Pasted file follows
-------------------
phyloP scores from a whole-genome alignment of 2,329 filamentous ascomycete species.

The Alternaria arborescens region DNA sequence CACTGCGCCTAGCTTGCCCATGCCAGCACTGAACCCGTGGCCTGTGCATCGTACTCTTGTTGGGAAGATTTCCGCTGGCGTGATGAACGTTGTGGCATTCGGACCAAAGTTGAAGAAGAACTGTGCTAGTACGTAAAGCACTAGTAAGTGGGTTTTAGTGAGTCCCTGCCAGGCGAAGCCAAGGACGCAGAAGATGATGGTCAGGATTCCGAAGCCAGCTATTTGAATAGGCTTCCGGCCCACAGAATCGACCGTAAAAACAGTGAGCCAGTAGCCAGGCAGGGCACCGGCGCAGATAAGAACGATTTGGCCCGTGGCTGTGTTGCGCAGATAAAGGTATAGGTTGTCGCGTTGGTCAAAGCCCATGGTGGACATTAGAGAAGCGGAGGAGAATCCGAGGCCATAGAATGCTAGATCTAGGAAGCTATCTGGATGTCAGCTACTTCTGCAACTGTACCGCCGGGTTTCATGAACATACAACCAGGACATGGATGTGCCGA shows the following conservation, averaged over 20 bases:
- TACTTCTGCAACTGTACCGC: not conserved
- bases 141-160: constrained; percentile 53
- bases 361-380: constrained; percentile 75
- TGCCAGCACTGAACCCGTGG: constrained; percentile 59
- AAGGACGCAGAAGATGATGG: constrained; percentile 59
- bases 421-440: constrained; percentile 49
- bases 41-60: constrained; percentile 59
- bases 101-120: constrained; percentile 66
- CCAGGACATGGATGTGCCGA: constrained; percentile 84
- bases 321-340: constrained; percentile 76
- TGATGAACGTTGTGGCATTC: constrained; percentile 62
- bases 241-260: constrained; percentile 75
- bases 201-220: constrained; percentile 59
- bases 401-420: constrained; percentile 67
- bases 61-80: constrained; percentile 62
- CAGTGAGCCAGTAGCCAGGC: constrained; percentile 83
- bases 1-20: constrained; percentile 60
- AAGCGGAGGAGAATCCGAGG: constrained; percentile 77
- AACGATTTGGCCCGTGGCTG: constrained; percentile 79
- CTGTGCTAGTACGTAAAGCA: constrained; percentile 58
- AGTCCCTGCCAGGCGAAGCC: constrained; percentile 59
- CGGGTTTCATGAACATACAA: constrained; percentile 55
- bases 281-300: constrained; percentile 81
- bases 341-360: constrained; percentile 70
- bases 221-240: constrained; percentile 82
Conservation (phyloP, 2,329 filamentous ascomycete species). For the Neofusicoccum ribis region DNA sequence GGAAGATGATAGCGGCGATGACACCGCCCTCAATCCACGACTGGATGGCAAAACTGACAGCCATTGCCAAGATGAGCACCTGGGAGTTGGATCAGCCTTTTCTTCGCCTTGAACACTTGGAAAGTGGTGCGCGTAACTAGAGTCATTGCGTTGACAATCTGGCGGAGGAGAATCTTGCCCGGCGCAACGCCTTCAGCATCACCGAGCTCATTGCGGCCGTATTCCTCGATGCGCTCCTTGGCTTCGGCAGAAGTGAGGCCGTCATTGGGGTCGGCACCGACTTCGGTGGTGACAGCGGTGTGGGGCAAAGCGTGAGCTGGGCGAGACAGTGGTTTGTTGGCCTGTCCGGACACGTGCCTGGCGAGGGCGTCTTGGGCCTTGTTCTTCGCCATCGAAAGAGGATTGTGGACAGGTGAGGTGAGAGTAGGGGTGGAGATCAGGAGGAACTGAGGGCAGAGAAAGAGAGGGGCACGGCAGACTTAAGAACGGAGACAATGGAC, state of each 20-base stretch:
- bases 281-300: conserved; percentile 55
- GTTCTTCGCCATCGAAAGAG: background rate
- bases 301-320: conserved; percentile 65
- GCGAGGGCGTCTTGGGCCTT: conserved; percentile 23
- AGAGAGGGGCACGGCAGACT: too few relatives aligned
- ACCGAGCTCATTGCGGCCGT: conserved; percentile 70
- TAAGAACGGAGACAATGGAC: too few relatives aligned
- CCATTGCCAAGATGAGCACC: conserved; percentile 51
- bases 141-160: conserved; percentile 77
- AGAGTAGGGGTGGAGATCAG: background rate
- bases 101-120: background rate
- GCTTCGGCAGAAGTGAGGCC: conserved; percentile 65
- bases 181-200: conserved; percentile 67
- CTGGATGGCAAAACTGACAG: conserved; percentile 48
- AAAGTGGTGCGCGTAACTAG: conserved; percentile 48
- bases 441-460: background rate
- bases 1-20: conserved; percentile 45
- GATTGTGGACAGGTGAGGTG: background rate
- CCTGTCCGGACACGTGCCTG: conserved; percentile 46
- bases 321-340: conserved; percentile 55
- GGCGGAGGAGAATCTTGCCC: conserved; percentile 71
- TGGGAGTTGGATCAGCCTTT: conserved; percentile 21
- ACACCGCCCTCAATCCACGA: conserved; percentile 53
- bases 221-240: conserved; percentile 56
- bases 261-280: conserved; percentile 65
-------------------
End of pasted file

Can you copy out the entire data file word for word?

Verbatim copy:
phyloP scores from a whole-genome alignment of 2,329 filamentous ascomycete species.

The Alternaria arborescens region DNA sequence CACTGCGCCTAGCTTGCCCATGCCAGCACTGAACCCGTGGCCTGTGCATCGTACTCTTGTTGGGAAGATTTCCGCTGGCGTGATGAACGTTGTGGCATTCGGACCAAAGTTGAAGAAGAACTGTGCTAGTACGTAAAGCACTAGTAAGTGGGTTTTAGTGAGTCCCTGCCAGGCGAAGCCAAGGACGCAGAAGATGATGGTCAGGATTCCGAAGCCAGCTATTTGAATAGGCTTCCGGCCCACAGAATCGACCGTAAAAACAGTGAGCCAGTAGCCAGGCAGGGCACCGGCGCAGATAAGAACGATTTGGCCCGTGGCTGTGTTGCGCAGATAAAGGTATAGGTTGTCGCGTTGGTCAAAGCCCATGGTGGACATTAGAGAAGCGGAGGAGAATCCGAGGCCATAGAATGCTAGATCTAGGAAGCTATCTGGATGTCAGCTACTTCTGCAACTGTACCGCCGGGTTTCATGAACATACAACCAGGACATGGATGTGCCGA shows the following conservation, averaged over 20 bases:
- TACTTCTGCAACTGTACCGC: not conserved
- bases 141-160: constrained; percentile 53
- bases 361-380: constrained; percentile 75
- TGCCAGCACTGAACCCGTGG: constrained; percentile 59
- AAGGACGCAGAAGATGATGG: constrained; percentile 59
- bases 421-440: constrained; percentile 49
- bases 41-60: constrained; percentile 59
- bases 101-120: constrained; percentile 66
- CCAGGACATGGATGTGCCGA: constrained; percentile 84
- bases 321-340: constrained; percentile 76
- TGATGAACGTTGTGGCATTC: constrained; percentile 62
- bases 241-260: constrained; percentile 75
- bases 201-220: constrained; percentile 59
- bases 401-420: constrained; percentile 67
- bases 61-80: constrained; percentile 62
- CAGTGAGCCAGTAGCCAGGC: constrained; percentile 83
- bases 1-20: constrained; percentile 60
- AAGCGGAGGAGAATCCGAGG: constrained; percentile 77
- AACGATTTGGCCCGTGGCTG: constrained; percentile 79
- CTGTGCTAGTACGTAAAGCA: constrained; percentile 58
- AGTCCCTGCCAGGCGAAGCC: constrained; percentile 59
- CGGGTTTCATGAACATACAA: constrained; percentile 55
- bases 281-300: constrained; percentile 81
- bases 341-360: constrained; percentile 70
- bases 221-240: constrained; percentile 82
Conservation (phyloP, 2,329 filamentous ascomycete species). For the Neofusicoccum ribis region DNA sequence GGAAGATGATAGCGGCGATGACACCGCCCTCAATCCACGACTGGATGGCAAAACTGACAGCCATTGCCAAGATGAGCACCTGGGAGTTGGATCAGCCTTTTCTTCGCCTTGAACACTTGGAAAGTGGTGCGCGTAACTAGAGTCATTGCGTTGACAATCTGGCGGAGGAGAATCTTGCCCGGCGCAACGCCTTCAGCATCACCGAGCTCATTGCGGCCGTATTCCTCGATGCGCTCCTTGGCTTCGGCAGAAGTGAGGCCGTCATTGGGGTCGGCACCGACTTCGGTGGTGACAGCGGTGTGGGGCAAAGCGTGAGCTGGGCGAGACAGTGGTTTGTTGGCCTGTCCGGACACGTGCCTGGCGAGGGCGTCTTGGGCCTTGTTCTTCGCCATCGAAAGAGGATTGTGGACAGGTGAGGTGAGAGTAGGGGTGGAGATCAGGAGGAACTGAGGGCAGAGAAAGAGAGGGGCACGGCAGACTTAAGAACGGAGACAATGGAC, state of each 20-base stretch:
- bases 281-300: conserved; percentile 55
- GTTCTTCGCCATCGAAAGAG: background rate
- bases 301-320: conserved; percentile 65
- GCGAGGGCGTCTTGGGCCTT: conserved; percentile 23
- AGAGAGGGGCACGGCAGACT: too few relatives aligned
- ACCGAGCTCATTGCGGCCGT: conserved; percentile 70
- TAAGAACGGAGACAATGGAC: too few relatives aligned
- CCATTGCCAAGATGAGCACC: conserved; percentile 51
- bases 141-160: conserved; percentile 77
- AGAGTAGGGGTGGAGATCAG: background rate
- bases 101-120: background rate
- GCTTCGGCAGAAGTGAGGCC: conserved; percentile 65
- bases 181-200: conserved; percentile 67
- CTGGATGGCAAAACTGACAG: conserved; percentile 48
- AAAGTGGTGCGCGTAACTAG: conserved; percentile 48
- bases 441-460: background rate
- bases 1-20: conserved; percentile 45
- GATTGTGGACAGGTGAGGTG: background rate
- CCTGTCCGGACACGTGCCTG: conserved; percentile 46
- bases 321-340: conserved; percentile 55
- GGCGGAGGAGAATCTTGCCC: conserved; percentile 71
- TGGGAGTTGGATCAGCCTTT: conserved; percentile 21
- ACACCGCCCTCAATCCACGA: conserved; percentile 53
- bases 221-240: conserved; percentile 56
- bases 261-280: conserved; percentile 65